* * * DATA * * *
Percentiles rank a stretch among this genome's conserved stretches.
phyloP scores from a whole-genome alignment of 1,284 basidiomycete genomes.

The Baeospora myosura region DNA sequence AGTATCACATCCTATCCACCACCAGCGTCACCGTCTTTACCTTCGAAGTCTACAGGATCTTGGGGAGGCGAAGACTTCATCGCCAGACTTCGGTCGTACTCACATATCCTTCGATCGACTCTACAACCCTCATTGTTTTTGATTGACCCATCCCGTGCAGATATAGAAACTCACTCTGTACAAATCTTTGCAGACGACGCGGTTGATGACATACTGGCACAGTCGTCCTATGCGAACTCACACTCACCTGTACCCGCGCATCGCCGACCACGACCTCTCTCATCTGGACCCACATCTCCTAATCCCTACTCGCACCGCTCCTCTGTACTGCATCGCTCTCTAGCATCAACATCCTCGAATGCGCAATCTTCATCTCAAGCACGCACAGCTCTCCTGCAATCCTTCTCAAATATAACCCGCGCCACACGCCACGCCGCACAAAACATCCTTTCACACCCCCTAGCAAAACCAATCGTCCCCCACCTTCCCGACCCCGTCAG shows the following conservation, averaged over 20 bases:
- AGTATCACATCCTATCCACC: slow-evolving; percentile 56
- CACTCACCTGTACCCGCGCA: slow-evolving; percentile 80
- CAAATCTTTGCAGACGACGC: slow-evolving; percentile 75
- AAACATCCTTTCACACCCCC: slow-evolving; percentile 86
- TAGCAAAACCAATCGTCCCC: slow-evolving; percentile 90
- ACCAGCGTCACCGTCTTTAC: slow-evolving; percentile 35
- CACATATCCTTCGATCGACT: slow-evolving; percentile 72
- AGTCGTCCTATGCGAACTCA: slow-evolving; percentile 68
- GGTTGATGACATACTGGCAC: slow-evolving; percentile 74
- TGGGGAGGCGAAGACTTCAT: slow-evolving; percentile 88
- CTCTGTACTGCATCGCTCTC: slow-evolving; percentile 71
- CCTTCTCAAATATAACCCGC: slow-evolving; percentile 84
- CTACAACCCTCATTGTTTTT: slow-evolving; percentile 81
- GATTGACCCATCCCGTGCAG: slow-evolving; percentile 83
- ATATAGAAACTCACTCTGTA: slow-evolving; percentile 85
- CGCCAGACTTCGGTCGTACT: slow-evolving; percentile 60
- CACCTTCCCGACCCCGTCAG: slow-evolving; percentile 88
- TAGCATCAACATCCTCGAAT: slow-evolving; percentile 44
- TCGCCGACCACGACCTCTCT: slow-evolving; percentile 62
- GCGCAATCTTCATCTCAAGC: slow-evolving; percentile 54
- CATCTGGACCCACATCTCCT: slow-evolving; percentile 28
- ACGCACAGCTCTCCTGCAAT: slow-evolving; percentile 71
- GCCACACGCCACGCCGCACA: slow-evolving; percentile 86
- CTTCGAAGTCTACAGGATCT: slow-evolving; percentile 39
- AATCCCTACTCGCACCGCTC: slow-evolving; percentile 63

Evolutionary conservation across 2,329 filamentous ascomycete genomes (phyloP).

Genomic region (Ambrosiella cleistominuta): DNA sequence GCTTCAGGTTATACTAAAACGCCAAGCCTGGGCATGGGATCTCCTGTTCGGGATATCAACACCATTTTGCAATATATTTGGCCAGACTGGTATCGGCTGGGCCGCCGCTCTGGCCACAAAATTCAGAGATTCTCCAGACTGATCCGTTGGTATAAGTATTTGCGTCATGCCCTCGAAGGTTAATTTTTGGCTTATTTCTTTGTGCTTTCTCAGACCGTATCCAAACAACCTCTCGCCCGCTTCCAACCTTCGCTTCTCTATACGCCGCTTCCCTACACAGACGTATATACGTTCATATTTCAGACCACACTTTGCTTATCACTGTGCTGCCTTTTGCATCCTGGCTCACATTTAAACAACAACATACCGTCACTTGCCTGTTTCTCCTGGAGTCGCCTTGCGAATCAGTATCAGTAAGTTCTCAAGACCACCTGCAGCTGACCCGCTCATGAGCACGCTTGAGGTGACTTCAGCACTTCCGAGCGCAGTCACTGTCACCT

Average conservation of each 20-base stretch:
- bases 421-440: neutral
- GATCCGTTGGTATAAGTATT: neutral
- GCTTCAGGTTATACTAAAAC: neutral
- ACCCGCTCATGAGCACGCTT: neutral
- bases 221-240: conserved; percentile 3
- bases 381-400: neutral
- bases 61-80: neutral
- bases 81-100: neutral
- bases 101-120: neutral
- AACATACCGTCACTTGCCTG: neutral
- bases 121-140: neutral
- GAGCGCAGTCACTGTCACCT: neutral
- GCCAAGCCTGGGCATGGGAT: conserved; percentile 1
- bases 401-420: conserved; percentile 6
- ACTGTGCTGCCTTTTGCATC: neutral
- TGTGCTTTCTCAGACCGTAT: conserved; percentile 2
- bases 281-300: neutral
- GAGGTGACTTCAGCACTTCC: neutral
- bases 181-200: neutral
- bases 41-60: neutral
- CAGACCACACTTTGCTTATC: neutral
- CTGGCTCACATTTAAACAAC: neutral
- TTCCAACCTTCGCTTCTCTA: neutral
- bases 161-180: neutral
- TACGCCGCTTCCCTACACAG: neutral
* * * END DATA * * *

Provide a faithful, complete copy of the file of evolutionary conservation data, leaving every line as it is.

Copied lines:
Percentiles rank a stretch among this genome's conserved stretches.
phyloP scores from a whole-genome alignment of 1,284 basidiomycete genomes.

The Baeospora myosura region DNA sequence AGTATCACATCCTATCCACCACCAGCGTCACCGTCTTTACCTTCGAAGTCTACAGGATCTTGGGGAGGCGAAGACTTCATCGCCAGACTTCGGTCGTACTCACATATCCTTCGATCGACTCTACAACCCTCATTGTTTTTGATTGACCCATCCCGTGCAGATATAGAAACTCACTCTGTACAAATCTTTGCAGACGACGCGGTTGATGACATACTGGCACAGTCGTCCTATGCGAACTCACACTCACCTGTACCCGCGCATCGCCGACCACGACCTCTCTCATCTGGACCCACATCTCCTAATCCCTACTCGCACCGCTCCTCTGTACTGCATCGCTCTCTAGCATCAACATCCTCGAATGCGCAATCTTCATCTCAAGCACGCACAGCTCTCCTGCAATCCTTCTCAAATATAACCCGCGCCACACGCCACGCCGCACAAAACATCCTTTCACACCCCCTAGCAAAACCAATCGTCCCCCACCTTCCCGACCCCGTCAG shows the following conservation, averaged over 20 bases:
- AGTATCACATCCTATCCACC: slow-evolving; percentile 56
- CACTCACCTGTACCCGCGCA: slow-evolving; percentile 80
- CAAATCTTTGCAGACGACGC: slow-evolving; percentile 75
- AAACATCCTTTCACACCCCC: slow-evolving; percentile 86
- TAGCAAAACCAATCGTCCCC: slow-evolving; percentile 90
- ACCAGCGTCACCGTCTTTAC: slow-evolving; percentile 35
- CACATATCCTTCGATCGACT: slow-evolving; percentile 72
- AGTCGTCCTATGCGAACTCA: slow-evolving; percentile 68
- GGTTGATGACATACTGGCAC: slow-evolving; percentile 74
- TGGGGAGGCGAAGACTTCAT: slow-evolving; percentile 88
- CTCTGTACTGCATCGCTCTC: slow-evolving; percentile 71
- CCTTCTCAAATATAACCCGC: slow-evolving; percentile 84
- CTACAACCCTCATTGTTTTT: slow-evolving; percentile 81
- GATTGACCCATCCCGTGCAG: slow-evolving; percentile 83
- ATATAGAAACTCACTCTGTA: slow-evolving; percentile 85
- CGCCAGACTTCGGTCGTACT: slow-evolving; percentile 60
- CACCTTCCCGACCCCGTCAG: slow-evolving; percentile 88
- TAGCATCAACATCCTCGAAT: slow-evolving; percentile 44
- TCGCCGACCACGACCTCTCT: slow-evolving; percentile 62
- GCGCAATCTTCATCTCAAGC: slow-evolving; percentile 54
- CATCTGGACCCACATCTCCT: slow-evolving; percentile 28
- ACGCACAGCTCTCCTGCAAT: slow-evolving; percentile 71
- GCCACACGCCACGCCGCACA: slow-evolving; percentile 86
- CTTCGAAGTCTACAGGATCT: slow-evolving; percentile 39
- AATCCCTACTCGCACCGCTC: slow-evolving; percentile 63

Evolutionary conservation across 2,329 filamentous ascomycete genomes (phyloP).

Genomic region (Ambrosiella cleistominuta): DNA sequence GCTTCAGGTTATACTAAAACGCCAAGCCTGGGCATGGGATCTCCTGTTCGGGATATCAACACCATTTTGCAATATATTTGGCCAGACTGGTATCGGCTGGGCCGCCGCTCTGGCCACAAAATTCAGAGATTCTCCAGACTGATCCGTTGGTATAAGTATTTGCGTCATGCCCTCGAAGGTTAATTTTTGGCTTATTTCTTTGTGCTTTCTCAGACCGTATCCAAACAACCTCTCGCCCGCTTCCAACCTTCGCTTCTCTATACGCCGCTTCCCTACACAGACGTATATACGTTCATATTTCAGACCACACTTTGCTTATCACTGTGCTGCCTTTTGCATCCTGGCTCACATTTAAACAACAACATACCGTCACTTGCCTGTTTCTCCTGGAGTCGCCTTGCGAATCAGTATCAGTAAGTTCTCAAGACCACCTGCAGCTGACCCGCTCATGAGCACGCTTGAGGTGACTTCAGCACTTCCGAGCGCAGTCACTGTCACCT

Average conservation of each 20-base stretch:
- bases 421-440: neutral
- GATCCGTTGGTATAAGTATT: neutral
- GCTTCAGGTTATACTAAAAC: neutral
- ACCCGCTCATGAGCACGCTT: neutral
- bases 221-240: conserved; percentile 3
- bases 381-400: neutral
- bases 61-80: neutral
- bases 81-100: neutral
- bases 101-120: neutral
- AACATACCGTCACTTGCCTG: neutral
- bases 121-140: neutral
- GAGCGCAGTCACTGTCACCT: neutral
- GCCAAGCCTGGGCATGGGAT: conserved; percentile 1
- bases 401-420: conserved; percentile 6
- ACTGTGCTGCCTTTTGCATC: neutral
- TGTGCTTTCTCAGACCGTAT: conserved; percentile 2
- bases 281-300: neutral
- GAGGTGACTTCAGCACTTCC: neutral
- bases 181-200: neutral
- bases 41-60: neutral
- CAGACCACACTTTGCTTATC: neutral
- CTGGCTCACATTTAAACAAC: neutral
- TTCCAACCTTCGCTTCTCTA: neutral
- bases 161-180: neutral
- TACGCCGCTTCCCTACACAG: neutral